Understanding free speech and free press in today’s society

  • Contributed

    Fifth Circuit Court Chief Judge Randal G. Valenciano

Freedom of speech and freedom of the press are foundational to a free society, but these rights are rarely clear, simple and unconditional. At the intersection of any two or more freedoms or rights, there is often a seeming conflict of important social values requiring careful balancing.

The First Amendment of the United States Constitution grants us the right to freely express individual opinions and beliefs, and the liberty to question and criticize the government. Yet, our government has found it prudent to restrict speech that is likely to incite or produce imminent lawless action.

The First Amendment also establishes freedom of the press, another venue through which we can openly express our beliefs. Moreover, a free press serves as a crucial check on government power by giving us a way to monitor and understand government actions.

However, even this freedom has to be balanced with other important individual and societal rights. One clear example is in the courts, where the trial judge is responsible for protecting the defendant’s constitutionally guaranteed rights to due process and a fair trial, along with society’s right to justice through properly conducted judicial proceedings. To ensure these rights, the news media covering hearings are subject to certain rules of the court.

Today’s headlines concerning political incivility, attacks on the media, “fake news,” and cyberbullying provide pointed examples of what happens when we fail to balance free speech and freedom of the press with other rights. Such issues have sparked considerable debate in recent years over the extent and limits of free expression in our country.

This is part of the reason the American Bar Association designated “Free Speech, Free Press, Free Society” as the theme of Law Day 2019.

After 228 years, the words and principles of the First Amendment have not changed, but lawmakers, judges, and citizens continue to struggle with balancing freedom of speech and the press with what is required to sustain a society that respects the essential worth of all individuals.

It is healthy and necessary for us, as a free people, to carry on this important work.

Regardless of the new challenges and circumstances we may face, the rule of law serves as a source of objective guidance that helps us to maintain fairness in our system of government. This is one of the many reasons we celebrate Law Day.

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The Honorable Randal G. Valenciano is chief judge of Hawaii’s Fifth Judicial Circuit (Kauai).

4 Comments
  1. Funny May 10, 2019 2:07 pm Reply

    Funny how the pictures judge likes to violate people’s civil rights and conspire and collude with attorneys to set outcomes. There’s serious facts about how corrupt the judicial system is on Kauai and the Judge V is part of the problem. Court records prove that he has violated civil rights. You can’t trust a plantation family good ol boy or gal they believe that they aren’t being watched or can’t be touched by the state or Feds. He can’t undo what he did/does.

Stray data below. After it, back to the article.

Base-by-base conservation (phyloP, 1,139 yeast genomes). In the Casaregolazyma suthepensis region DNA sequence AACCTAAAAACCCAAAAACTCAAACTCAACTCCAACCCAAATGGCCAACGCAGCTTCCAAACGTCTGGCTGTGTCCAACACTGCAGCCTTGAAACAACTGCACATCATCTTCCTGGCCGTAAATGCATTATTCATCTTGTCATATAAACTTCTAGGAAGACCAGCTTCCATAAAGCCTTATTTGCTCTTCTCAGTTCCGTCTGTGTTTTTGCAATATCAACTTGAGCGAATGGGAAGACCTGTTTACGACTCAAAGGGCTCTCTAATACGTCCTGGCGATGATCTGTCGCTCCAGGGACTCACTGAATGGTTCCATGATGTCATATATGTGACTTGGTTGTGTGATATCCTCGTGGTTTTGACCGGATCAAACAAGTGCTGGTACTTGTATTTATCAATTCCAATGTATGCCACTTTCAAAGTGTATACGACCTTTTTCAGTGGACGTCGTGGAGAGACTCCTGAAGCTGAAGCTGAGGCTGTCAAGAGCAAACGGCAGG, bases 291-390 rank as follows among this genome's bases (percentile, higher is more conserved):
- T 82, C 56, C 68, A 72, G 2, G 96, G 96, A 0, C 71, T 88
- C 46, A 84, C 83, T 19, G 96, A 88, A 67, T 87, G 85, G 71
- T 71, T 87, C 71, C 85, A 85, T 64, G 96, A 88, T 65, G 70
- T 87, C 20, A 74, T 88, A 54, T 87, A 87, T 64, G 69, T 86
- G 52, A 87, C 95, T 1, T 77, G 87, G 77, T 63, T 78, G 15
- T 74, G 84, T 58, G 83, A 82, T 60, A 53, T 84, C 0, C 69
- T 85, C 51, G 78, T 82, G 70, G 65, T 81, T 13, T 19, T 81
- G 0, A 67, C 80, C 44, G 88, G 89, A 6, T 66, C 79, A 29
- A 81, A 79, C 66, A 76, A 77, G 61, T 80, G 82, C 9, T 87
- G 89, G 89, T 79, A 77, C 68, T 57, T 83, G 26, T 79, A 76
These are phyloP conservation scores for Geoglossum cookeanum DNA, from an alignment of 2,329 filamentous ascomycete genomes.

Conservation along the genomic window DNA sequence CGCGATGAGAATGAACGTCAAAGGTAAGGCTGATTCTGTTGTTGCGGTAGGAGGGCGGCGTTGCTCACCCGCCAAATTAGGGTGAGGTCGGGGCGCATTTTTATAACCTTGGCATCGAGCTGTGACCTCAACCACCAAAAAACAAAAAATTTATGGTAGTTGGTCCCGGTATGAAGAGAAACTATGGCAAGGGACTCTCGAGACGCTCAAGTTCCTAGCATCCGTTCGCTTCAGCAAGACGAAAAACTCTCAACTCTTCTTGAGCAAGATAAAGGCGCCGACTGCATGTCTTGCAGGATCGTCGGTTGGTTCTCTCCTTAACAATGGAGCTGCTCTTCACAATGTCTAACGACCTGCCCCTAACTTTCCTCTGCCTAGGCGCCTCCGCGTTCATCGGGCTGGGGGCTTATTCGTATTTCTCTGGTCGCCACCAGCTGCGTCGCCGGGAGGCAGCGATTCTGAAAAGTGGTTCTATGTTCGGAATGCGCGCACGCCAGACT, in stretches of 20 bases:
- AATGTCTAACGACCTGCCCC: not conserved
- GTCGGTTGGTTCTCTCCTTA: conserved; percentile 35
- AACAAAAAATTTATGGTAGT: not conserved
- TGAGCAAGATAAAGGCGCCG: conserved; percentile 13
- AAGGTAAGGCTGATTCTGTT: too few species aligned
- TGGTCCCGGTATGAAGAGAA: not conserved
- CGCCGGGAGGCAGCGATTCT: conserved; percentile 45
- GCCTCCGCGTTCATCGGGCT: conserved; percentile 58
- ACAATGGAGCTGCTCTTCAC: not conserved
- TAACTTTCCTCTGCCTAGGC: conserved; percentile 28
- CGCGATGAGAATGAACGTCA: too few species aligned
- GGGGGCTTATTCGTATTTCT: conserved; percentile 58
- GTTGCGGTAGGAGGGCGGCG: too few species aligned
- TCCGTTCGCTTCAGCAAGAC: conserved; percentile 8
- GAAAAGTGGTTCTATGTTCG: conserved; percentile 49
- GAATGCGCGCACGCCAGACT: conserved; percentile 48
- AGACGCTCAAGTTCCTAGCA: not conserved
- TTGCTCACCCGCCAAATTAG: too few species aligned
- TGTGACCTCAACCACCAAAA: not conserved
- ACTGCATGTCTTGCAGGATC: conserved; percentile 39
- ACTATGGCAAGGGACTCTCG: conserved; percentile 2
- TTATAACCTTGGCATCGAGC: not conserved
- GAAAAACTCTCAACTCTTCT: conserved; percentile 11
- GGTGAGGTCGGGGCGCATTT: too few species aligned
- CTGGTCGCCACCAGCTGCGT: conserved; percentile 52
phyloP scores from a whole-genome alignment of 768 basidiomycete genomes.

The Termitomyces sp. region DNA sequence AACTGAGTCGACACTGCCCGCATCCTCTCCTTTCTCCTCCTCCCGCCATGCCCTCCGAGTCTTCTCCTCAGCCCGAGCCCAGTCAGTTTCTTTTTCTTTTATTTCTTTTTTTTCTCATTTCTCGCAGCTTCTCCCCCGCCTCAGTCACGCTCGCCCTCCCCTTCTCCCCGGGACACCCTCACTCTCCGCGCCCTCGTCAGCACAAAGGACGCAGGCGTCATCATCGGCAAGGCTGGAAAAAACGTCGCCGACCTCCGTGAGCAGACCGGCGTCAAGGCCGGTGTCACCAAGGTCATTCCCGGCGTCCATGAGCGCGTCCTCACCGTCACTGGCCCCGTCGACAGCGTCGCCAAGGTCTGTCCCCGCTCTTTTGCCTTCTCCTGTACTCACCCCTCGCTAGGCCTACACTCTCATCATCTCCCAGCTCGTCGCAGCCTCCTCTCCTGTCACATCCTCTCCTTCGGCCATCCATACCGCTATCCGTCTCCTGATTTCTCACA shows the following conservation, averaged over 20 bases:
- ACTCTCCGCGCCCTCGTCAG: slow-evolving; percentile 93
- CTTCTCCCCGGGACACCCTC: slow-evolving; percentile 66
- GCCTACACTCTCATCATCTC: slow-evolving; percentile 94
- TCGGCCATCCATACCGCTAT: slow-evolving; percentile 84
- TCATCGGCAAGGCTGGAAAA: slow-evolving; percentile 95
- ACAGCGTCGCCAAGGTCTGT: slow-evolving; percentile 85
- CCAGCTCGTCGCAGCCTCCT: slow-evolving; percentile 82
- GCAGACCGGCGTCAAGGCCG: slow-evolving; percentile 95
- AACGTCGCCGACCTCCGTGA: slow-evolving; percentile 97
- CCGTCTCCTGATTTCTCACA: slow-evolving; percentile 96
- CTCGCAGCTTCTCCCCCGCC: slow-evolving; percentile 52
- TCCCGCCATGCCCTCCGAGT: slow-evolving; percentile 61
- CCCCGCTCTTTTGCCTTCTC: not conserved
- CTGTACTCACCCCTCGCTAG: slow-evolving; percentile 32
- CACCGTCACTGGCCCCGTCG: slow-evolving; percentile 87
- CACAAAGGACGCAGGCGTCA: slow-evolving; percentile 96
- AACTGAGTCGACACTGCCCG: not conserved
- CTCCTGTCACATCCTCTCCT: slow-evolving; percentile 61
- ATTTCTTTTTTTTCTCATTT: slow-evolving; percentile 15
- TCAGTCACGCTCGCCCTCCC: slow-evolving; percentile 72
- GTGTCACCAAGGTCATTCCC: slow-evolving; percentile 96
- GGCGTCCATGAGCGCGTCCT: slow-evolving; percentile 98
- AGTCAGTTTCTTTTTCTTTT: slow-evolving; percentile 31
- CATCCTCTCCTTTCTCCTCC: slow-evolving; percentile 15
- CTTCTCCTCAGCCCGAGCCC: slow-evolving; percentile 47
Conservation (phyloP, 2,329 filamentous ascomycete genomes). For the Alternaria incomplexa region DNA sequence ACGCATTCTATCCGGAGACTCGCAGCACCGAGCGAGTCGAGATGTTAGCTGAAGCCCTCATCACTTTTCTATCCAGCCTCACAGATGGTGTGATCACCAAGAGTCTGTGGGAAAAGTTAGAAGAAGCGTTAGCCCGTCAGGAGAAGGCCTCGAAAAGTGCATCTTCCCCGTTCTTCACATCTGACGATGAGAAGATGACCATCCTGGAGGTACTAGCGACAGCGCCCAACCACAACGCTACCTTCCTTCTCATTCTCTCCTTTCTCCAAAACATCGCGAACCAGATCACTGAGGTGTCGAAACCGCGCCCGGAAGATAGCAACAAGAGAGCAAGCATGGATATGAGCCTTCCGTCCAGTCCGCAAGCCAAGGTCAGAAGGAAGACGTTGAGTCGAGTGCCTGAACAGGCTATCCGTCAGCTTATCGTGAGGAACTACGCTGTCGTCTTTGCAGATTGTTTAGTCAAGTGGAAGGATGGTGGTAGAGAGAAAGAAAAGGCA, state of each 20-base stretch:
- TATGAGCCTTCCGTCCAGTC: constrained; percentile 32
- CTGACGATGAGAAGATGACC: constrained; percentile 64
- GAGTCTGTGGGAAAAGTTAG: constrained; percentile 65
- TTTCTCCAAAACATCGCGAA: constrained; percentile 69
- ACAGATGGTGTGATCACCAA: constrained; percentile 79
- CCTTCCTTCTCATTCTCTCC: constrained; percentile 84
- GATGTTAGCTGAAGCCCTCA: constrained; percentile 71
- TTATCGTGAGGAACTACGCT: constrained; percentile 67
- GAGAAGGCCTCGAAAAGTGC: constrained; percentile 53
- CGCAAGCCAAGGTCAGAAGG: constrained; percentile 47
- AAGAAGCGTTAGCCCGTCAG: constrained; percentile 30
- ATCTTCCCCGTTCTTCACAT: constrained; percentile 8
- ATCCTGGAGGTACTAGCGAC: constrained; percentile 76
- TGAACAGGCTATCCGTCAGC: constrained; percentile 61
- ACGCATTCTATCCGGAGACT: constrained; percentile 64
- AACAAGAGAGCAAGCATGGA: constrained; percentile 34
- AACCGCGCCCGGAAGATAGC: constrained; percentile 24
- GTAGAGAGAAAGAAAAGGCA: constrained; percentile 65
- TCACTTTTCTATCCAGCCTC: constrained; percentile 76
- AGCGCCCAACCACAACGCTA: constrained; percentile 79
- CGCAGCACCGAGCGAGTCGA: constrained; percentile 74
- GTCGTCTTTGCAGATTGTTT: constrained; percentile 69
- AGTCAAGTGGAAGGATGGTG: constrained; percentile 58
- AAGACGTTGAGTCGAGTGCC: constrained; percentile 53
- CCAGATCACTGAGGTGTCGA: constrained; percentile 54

2. RG DeSoto May 10, 2019 3:41 pm Reply

    “However, even this freedom has to be balanced with other important individual and SOCIETAL RIGHTS (?).”
    One would think that a judge would have a better understanding of rights. Only individuals act and only INDIVIDUALS have rights. “Society” is a convenient construct to describe and aggregate basically everyone into one set or another. Societies do not have rights…only the individuals within do.

    Another thing, judge: your rights do not cost anyone else anything…except that they must honor your rights as you honor theirs. So when you hear dimwits like Bernie Sanders and AOC talk about the “right” to free medical care, free education etc. etc. etc. they display their utter ignorance of what rights really are. “Free” medical care for instance must be paid for by someone other than the recipient of the “free” service. These people are fundamentally and irretrievably ignorant.

    Wise up judge,

    RG DeSoto


  3. Fred Schroeder May 11, 2019 9:26 am Reply

    RG DeSoto’s comments are right on the mark. The limitations on Free Speech were recognized by Common law back in 1791 by the authors of the Bill of Rights and they meant what they said. If we agreed with everybody else about everything the First Amendment would be unnecessary. Voices that say things we don’t like are important. The remedy if we disagree is not to silence those voices, but to point out the errors. The urge to silence others is usually because the listener has no effective or intelligent response. I have changed my views many times over what is now a long life but I would not have done so without hearing the other side. Fascist silence others, Americans don’t. Judge, there is no balancing to done.


  4. Fred Schroeder May 11, 2019 9:33 am Reply

    The few and appropriate limitations on Free Speech were recognized by Common law back in 1791 by the authors of the Bill of Rights and they meant what they said. If we agreed with everybody else about everything the First Amendment would be unnecessary. Voices that say things we don’t like are important. The remedy if we disagree is not to silence those voices, but to point out the errors. The urge to silence others is usually because the listener has no effective or intelligent response. I have changed my views many times over what is now a long life but I would not have done so without hearing the other side. Fascist silence others, Americans don’t. Judge, there is no balancing to done.


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